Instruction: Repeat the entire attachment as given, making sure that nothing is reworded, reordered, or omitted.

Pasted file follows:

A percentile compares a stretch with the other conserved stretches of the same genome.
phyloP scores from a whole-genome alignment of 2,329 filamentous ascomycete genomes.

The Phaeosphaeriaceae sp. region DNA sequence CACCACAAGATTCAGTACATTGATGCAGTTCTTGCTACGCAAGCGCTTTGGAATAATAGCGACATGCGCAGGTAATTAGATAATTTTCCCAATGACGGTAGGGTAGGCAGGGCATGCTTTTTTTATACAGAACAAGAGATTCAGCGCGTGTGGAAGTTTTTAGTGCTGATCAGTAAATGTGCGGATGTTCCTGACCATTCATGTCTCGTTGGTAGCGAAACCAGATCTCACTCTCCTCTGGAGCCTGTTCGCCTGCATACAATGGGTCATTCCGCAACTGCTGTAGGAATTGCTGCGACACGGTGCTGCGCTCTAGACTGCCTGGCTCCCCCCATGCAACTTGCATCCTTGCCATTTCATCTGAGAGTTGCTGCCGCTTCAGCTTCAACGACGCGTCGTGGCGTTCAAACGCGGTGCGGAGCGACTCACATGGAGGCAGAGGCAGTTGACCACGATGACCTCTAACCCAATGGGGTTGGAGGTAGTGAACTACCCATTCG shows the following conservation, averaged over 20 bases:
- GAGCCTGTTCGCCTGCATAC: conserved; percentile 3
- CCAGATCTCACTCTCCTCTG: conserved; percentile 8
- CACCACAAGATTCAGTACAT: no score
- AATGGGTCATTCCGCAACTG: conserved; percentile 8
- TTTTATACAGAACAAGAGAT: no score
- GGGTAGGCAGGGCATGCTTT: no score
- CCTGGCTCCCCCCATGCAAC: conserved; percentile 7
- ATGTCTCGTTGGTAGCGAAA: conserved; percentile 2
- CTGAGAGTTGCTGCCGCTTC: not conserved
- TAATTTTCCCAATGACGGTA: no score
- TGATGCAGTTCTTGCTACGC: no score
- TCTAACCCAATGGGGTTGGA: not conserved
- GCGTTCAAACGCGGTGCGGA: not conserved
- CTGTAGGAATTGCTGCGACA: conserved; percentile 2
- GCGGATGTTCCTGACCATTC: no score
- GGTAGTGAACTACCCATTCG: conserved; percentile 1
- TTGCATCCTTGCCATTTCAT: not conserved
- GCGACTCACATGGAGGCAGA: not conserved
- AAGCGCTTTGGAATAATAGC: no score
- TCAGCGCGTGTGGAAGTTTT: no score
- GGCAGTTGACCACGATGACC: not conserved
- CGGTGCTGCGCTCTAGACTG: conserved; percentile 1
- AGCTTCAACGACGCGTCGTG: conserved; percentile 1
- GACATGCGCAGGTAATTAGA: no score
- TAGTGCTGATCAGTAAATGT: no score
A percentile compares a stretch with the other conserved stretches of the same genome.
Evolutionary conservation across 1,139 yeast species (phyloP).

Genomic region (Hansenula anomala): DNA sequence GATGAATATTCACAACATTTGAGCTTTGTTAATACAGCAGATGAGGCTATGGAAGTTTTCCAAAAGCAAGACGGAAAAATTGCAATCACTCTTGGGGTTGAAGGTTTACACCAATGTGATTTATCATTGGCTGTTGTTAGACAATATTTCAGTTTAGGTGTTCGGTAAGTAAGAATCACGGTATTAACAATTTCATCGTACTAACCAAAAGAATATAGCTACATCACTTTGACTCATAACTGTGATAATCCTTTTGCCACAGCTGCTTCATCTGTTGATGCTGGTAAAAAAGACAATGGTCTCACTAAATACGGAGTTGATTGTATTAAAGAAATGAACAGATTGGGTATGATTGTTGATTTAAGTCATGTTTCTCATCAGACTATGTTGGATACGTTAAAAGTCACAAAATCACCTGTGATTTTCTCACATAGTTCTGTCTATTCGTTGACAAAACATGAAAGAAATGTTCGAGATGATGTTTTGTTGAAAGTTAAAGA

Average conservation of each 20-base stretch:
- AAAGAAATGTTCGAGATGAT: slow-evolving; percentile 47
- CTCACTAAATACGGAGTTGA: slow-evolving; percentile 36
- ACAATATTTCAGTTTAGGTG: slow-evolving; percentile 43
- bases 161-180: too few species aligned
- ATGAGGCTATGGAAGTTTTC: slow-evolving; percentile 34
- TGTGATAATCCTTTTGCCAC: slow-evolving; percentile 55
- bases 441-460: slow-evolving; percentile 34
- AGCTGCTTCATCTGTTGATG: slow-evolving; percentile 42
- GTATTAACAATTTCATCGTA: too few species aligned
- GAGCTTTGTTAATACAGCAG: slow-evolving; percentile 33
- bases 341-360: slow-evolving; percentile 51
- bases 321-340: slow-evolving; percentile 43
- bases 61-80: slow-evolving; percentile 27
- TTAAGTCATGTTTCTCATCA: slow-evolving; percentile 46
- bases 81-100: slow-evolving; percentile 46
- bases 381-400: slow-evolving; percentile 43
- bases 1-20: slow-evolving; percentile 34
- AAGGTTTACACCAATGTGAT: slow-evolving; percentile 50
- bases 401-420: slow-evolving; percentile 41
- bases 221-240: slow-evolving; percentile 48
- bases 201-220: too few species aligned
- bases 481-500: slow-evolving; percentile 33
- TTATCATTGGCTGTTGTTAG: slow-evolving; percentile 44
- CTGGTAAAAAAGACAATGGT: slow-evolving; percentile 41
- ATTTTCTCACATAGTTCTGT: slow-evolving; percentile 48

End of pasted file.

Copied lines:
A percentile compares a stretch with the other conserved stretches of the same genome.
phyloP scores from a whole-genome alignment of 2,329 filamentous ascomycete genomes.

The Phaeosphaeriaceae sp. region DNA sequence CACCACAAGATTCAGTACATTGATGCAGTTCTTGCTACGCAAGCGCTTTGGAATAATAGCGACATGCGCAGGTAATTAGATAATTTTCCCAATGACGGTAGGGTAGGCAGGGCATGCTTTTTTTATACAGAACAAGAGATTCAGCGCGTGTGGAAGTTTTTAGTGCTGATCAGTAAATGTGCGGATGTTCCTGACCATTCATGTCTCGTTGGTAGCGAAACCAGATCTCACTCTCCTCTGGAGCCTGTTCGCCTGCATACAATGGGTCATTCCGCAACTGCTGTAGGAATTGCTGCGACACGGTGCTGCGCTCTAGACTGCCTGGCTCCCCCCATGCAACTTGCATCCTTGCCATTTCATCTGAGAGTTGCTGCCGCTTCAGCTTCAACGACGCGTCGTGGCGTTCAAACGCGGTGCGGAGCGACTCACATGGAGGCAGAGGCAGTTGACCACGATGACCTCTAACCCAATGGGGTTGGAGGTAGTGAACTACCCATTCG shows the following conservation, averaged over 20 bases:
- GAGCCTGTTCGCCTGCATAC: conserved; percentile 3
- CCAGATCTCACTCTCCTCTG: conserved; percentile 8
- CACCACAAGATTCAGTACAT: no score
- AATGGGTCATTCCGCAACTG: conserved; percentile 8
- TTTTATACAGAACAAGAGAT: no score
- GGGTAGGCAGGGCATGCTTT: no score
- CCTGGCTCCCCCCATGCAAC: conserved; percentile 7
- ATGTCTCGTTGGTAGCGAAA: conserved; percentile 2
- CTGAGAGTTGCTGCCGCTTC: not conserved
- TAATTTTCCCAATGACGGTA: no score
- TGATGCAGTTCTTGCTACGC: no score
- TCTAACCCAATGGGGTTGGA: not conserved
- GCGTTCAAACGCGGTGCGGA: not conserved
- CTGTAGGAATTGCTGCGACA: conserved; percentile 2
- GCGGATGTTCCTGACCATTC: no score
- GGTAGTGAACTACCCATTCG: conserved; percentile 1
- TTGCATCCTTGCCATTTCAT: not conserved
- GCGACTCACATGGAGGCAGA: not conserved
- AAGCGCTTTGGAATAATAGC: no score
- TCAGCGCGTGTGGAAGTTTT: no score
- GGCAGTTGACCACGATGACC: not conserved
- CGGTGCTGCGCTCTAGACTG: conserved; percentile 1
- AGCTTCAACGACGCGTCGTG: conserved; percentile 1
- GACATGCGCAGGTAATTAGA: no score
- TAGTGCTGATCAGTAAATGT: no score
A percentile compares a stretch with the other conserved stretches of the same genome.
Evolutionary conservation across 1,139 yeast species (phyloP).

Genomic region (Hansenula anomala): DNA sequence GATGAATATTCACAACATTTGAGCTTTGTTAATACAGCAGATGAGGCTATGGAAGTTTTCCAAAAGCAAGACGGAAAAATTGCAATCACTCTTGGGGTTGAAGGTTTACACCAATGTGATTTATCATTGGCTGTTGTTAGACAATATTTCAGTTTAGGTGTTCGGTAAGTAAGAATCACGGTATTAACAATTTCATCGTACTAACCAAAAGAATATAGCTACATCACTTTGACTCATAACTGTGATAATCCTTTTGCCACAGCTGCTTCATCTGTTGATGCTGGTAAAAAAGACAATGGTCTCACTAAATACGGAGTTGATTGTATTAAAGAAATGAACAGATTGGGTATGATTGTTGATTTAAGTCATGTTTCTCATCAGACTATGTTGGATACGTTAAAAGTCACAAAATCACCTGTGATTTTCTCACATAGTTCTGTCTATTCGTTGACAAAACATGAAAGAAATGTTCGAGATGATGTTTTGTTGAAAGTTAAAGA

Average conservation of each 20-base stretch:
- AAAGAAATGTTCGAGATGAT: slow-evolving; percentile 47
- CTCACTAAATACGGAGTTGA: slow-evolving; percentile 36
- ACAATATTTCAGTTTAGGTG: slow-evolving; percentile 43
- bases 161-180: too few species aligned
- ATGAGGCTATGGAAGTTTTC: slow-evolving; percentile 34
- TGTGATAATCCTTTTGCCAC: slow-evolving; percentile 55
- bases 441-460: slow-evolving; percentile 34
- AGCTGCTTCATCTGTTGATG: slow-evolving; percentile 42
- GTATTAACAATTTCATCGTA: too few species aligned
- GAGCTTTGTTAATACAGCAG: slow-evolving; percentile 33
- bases 341-360: slow-evolving; percentile 51
- bases 321-340: slow-evolving; percentile 43
- bases 61-80: slow-evolving; percentile 27
- TTAAGTCATGTTTCTCATCA: slow-evolving; percentile 46
- bases 81-100: slow-evolving; percentile 46
- bases 381-400: slow-evolving; percentile 43
- bases 1-20: slow-evolving; percentile 34
- AAGGTTTACACCAATGTGAT: slow-evolving; percentile 50
- bases 401-420: slow-evolving; percentile 41
- bases 221-240: slow-evolving; percentile 48
- bases 201-220: too few species aligned
- bases 481-500: slow-evolving; percentile 33
- TTATCATTGGCTGTTGTTAG: slow-evolving; percentile 44
- CTGGTAAAAAAGACAATGGT: slow-evolving; percentile 41
- ATTTTCTCACATAGTTCTGT: slow-evolving; percentile 48